While most companies prepare the standardized version of this statement, some prefer the classified one. The classified balance sheet provides better information on various subcategories while maintaining the essence of the accounting equation. In Lesson 1, we learned that the balance sheet measures the financial strength of a business at a particular date by comparing assets, liabilities, and stockholders’ equity. Essentially, the balance sheet represents the basic accounting equation. It is only accurate for a moment in time because it reflects what the company currently owns and owes, as well as the claims of the owners.
The categorizations allow the reader of the financial statement to determine how much the company owns and how easily it could turn its asset holdings into cash in an emergency. These three ratios are difficult to mine from a regular balance sheet because it is not clear which assets and liabilities are current and which are not. Investors and financial analysts appreciate being able to easily access the information under useful categorizations from a classified balance sheet. There is nothing that requires that a business activity be conducted through a corporation. If the preceding classified balance sheet illustration was instead being prepared for a sole proprietorship, it would look the same except that the equity section would consist of a single owner’s capital account . If several persons are involved in a business that is not incorporated, it is likely a partnership.
What Are the Uses of a Balance Sheet?
Primarily, the classified balance sheet provides organized details of the company’s operations compared to the typical balance sheet. Common current liabilities include accounts payable, accrued expenses, current portions of long-term debt, and shareholder loans. A balance sheet is a statement of a business’s assets, liabilities, and shareholders’ equity. Balance sheets offer a snapshot of your business assets and any debts that it owes, as well as the amount invested by the owners. Current liabilities are those expenses that will become due within one year. The category includes 12 months of principal on notes payable; your accounts, salaries and interest payables; accrued liabilities; client retainers or deposits; and unearned revenue. You might also need contra accounts for your current liabilities, such as for discounts on your notes payable.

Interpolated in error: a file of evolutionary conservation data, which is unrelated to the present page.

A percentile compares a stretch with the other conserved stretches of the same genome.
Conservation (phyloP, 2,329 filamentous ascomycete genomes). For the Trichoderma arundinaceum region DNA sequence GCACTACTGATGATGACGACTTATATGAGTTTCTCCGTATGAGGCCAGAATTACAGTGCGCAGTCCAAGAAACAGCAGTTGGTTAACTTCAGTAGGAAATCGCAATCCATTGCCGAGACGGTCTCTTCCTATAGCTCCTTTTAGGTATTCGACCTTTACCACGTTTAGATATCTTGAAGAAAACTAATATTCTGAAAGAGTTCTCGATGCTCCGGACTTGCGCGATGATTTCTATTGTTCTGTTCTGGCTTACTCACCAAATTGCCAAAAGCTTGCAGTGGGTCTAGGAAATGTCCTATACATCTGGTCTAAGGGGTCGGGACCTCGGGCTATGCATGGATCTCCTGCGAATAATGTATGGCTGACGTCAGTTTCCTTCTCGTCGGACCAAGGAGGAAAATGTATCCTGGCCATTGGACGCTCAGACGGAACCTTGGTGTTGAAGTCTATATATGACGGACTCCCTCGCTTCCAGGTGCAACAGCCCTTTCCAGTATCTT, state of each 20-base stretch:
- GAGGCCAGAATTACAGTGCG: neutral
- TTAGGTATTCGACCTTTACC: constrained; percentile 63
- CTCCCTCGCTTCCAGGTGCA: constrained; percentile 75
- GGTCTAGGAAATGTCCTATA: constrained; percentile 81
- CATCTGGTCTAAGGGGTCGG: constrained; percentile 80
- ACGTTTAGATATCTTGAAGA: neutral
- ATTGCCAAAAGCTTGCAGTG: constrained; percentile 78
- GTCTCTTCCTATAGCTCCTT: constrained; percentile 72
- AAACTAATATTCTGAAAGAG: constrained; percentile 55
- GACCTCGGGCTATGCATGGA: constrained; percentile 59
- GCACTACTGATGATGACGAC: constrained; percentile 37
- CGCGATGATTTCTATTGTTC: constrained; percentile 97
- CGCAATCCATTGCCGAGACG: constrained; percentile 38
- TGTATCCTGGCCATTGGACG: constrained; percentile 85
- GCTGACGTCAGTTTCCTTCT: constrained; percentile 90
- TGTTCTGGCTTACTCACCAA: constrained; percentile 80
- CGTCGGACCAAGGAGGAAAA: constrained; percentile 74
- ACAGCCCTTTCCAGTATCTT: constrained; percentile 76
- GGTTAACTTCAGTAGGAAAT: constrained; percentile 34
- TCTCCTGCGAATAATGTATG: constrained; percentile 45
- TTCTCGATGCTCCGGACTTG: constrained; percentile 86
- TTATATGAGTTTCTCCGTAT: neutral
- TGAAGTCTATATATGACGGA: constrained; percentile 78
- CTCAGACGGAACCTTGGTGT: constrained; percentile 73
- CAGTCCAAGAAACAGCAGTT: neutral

Why is a classified balance sheet important?
The classified balance sheet is important because it provides interested parties with the means to analyze key company metrics like the quick, current, and cash ratios. It also allows the reader to get insight into the company’s asset holdings and debt structure.
Importantly, some long-term notes may be classified partially as a current liability and partially as a long-term liability. The portion classified as current would be the principal amount to be repaid within the next year . Any amounts due after that period of time would be shown as a long-term liability. They are read by normal investors who might not have an accounting background. The different subcategories help an investor understand the importance of a particular entry in the balance sheet and why it has been placed there.
Each subheading includes various line items like the typical balance sheet. Companies may also choose to prepare the classified balance sheet using a two-sided approach. Consequently, they will put assets on one side and liabilities and equity on the other. Either way, the classifications within these headings will remain the same.
A balance sheet is a financial statement composed of assets, liabilities, and stockholder’s equity. It is the financial statement that demonstrates the accounting equation is in balance. The equity section of a classified balance sheet is very simple and similar to a non-classified report. Common stock, additional paid-in capital, treasury stock, and retained earnings are listed for corporations.
All these classifications must work according to the proposition that total assets must be equal to the sum of total liabilities and shareholder’s equity. Financial statements are prepared at the of the accounting period, to report the performance of the business. The financial statements shall be prepared in such a manner that they provide a true and fair view of the business’s financial affairs to the users of the statement. An example of a classified balance sheet is one where assets and liabilities are categorized in order of liquidity. Liabilities can be classified into current, for those due in less than one year, and long-term, for those due in over one year. It is worthy of note that intangible assets can only be placed on a balance sheet if they were acquired from a different company or entity. If they were created within the company, then they are not allowed on the balance sheet and must be expense per the rules established by the Financial Accounting Standards Board.